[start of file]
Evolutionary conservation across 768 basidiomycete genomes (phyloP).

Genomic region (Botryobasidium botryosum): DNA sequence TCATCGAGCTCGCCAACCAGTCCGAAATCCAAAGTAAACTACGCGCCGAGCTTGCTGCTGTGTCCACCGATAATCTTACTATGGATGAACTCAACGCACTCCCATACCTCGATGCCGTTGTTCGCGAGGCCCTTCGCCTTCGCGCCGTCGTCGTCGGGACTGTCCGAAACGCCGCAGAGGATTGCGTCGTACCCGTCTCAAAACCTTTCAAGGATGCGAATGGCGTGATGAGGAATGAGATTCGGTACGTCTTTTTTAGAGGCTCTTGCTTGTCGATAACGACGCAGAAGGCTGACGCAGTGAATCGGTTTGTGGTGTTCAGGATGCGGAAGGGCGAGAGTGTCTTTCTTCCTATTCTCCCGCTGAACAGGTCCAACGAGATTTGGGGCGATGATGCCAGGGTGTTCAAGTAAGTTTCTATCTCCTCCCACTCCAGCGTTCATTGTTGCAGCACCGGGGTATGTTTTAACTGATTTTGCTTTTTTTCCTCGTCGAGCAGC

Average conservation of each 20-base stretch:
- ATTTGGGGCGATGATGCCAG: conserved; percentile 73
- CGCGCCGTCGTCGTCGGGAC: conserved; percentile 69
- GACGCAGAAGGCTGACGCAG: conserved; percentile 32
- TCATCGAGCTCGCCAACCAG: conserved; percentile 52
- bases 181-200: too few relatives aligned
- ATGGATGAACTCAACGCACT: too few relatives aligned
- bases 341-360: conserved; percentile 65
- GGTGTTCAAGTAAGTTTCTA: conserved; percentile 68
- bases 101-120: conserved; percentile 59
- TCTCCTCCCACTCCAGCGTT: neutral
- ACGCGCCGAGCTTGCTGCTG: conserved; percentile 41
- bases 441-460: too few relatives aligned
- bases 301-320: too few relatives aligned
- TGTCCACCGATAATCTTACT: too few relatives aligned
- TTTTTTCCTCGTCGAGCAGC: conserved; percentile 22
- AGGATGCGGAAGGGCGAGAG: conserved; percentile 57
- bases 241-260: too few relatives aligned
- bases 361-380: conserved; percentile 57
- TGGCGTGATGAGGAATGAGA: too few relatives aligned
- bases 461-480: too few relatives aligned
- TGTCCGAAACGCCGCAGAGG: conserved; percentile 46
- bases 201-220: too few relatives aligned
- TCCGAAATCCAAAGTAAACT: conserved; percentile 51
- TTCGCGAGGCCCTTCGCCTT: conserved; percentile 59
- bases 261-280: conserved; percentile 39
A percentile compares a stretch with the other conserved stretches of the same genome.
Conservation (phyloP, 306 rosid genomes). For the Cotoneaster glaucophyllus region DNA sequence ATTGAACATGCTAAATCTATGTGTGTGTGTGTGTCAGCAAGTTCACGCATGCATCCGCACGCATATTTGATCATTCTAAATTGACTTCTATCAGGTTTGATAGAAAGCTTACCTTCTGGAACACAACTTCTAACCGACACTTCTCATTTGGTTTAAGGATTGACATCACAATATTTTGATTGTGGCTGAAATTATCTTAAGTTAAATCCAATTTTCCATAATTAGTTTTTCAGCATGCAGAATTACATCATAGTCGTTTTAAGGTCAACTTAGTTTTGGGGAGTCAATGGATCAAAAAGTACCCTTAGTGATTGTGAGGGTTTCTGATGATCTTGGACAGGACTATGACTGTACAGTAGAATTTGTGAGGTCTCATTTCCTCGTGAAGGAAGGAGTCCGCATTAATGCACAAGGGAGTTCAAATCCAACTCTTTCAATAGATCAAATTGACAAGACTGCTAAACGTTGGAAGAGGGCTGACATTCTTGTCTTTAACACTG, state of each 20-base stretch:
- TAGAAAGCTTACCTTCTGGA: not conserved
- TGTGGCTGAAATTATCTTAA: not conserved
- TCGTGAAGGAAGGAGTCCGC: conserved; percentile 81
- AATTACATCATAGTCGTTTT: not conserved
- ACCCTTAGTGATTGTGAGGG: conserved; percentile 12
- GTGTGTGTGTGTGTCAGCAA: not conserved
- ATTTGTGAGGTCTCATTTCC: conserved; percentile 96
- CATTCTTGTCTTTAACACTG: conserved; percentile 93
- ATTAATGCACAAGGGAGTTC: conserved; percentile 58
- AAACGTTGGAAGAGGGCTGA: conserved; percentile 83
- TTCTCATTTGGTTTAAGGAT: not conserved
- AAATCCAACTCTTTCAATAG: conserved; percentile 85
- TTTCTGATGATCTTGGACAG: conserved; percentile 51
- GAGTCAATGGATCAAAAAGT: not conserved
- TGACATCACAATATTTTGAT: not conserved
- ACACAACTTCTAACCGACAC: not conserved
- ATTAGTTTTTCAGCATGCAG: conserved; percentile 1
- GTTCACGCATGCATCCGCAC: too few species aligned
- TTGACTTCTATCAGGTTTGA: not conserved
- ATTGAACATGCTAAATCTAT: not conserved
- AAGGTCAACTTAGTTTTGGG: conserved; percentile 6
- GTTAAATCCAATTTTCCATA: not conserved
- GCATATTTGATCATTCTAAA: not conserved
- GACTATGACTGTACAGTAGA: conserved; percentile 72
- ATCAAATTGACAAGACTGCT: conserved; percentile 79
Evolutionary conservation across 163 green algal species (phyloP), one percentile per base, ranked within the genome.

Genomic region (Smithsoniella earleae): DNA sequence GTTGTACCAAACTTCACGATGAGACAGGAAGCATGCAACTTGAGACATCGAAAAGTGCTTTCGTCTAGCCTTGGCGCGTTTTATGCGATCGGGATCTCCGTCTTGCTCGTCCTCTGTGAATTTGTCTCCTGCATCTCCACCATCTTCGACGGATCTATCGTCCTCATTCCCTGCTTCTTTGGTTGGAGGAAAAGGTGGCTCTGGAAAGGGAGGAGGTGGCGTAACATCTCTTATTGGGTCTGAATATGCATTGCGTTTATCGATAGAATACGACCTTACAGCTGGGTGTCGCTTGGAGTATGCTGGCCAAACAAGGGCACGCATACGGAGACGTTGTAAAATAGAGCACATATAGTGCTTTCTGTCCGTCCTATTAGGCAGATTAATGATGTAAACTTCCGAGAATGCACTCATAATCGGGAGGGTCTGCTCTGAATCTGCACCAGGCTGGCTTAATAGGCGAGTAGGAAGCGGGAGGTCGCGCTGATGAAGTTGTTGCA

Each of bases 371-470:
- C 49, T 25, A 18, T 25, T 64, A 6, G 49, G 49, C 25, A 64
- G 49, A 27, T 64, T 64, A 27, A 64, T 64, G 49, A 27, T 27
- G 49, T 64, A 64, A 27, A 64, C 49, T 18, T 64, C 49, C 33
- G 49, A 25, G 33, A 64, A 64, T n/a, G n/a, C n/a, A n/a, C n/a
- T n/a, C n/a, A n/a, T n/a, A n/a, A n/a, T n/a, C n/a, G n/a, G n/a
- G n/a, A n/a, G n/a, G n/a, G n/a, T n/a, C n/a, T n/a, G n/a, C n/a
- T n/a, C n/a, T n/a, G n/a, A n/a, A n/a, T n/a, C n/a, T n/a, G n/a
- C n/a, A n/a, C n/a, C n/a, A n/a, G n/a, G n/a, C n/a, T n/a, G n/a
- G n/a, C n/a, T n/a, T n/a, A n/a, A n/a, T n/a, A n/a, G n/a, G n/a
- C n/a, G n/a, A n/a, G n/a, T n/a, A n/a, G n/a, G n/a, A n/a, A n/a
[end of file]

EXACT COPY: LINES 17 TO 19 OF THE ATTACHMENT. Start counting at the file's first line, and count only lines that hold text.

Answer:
- TGTCCACCGATAATCTTACT: too few relatives aligned
- TTTTTTCCTCGTCGAGCAGC: conserved; percentile 22
- AGGATGCGGAAGGGCGAGAG: conserved; percentile 57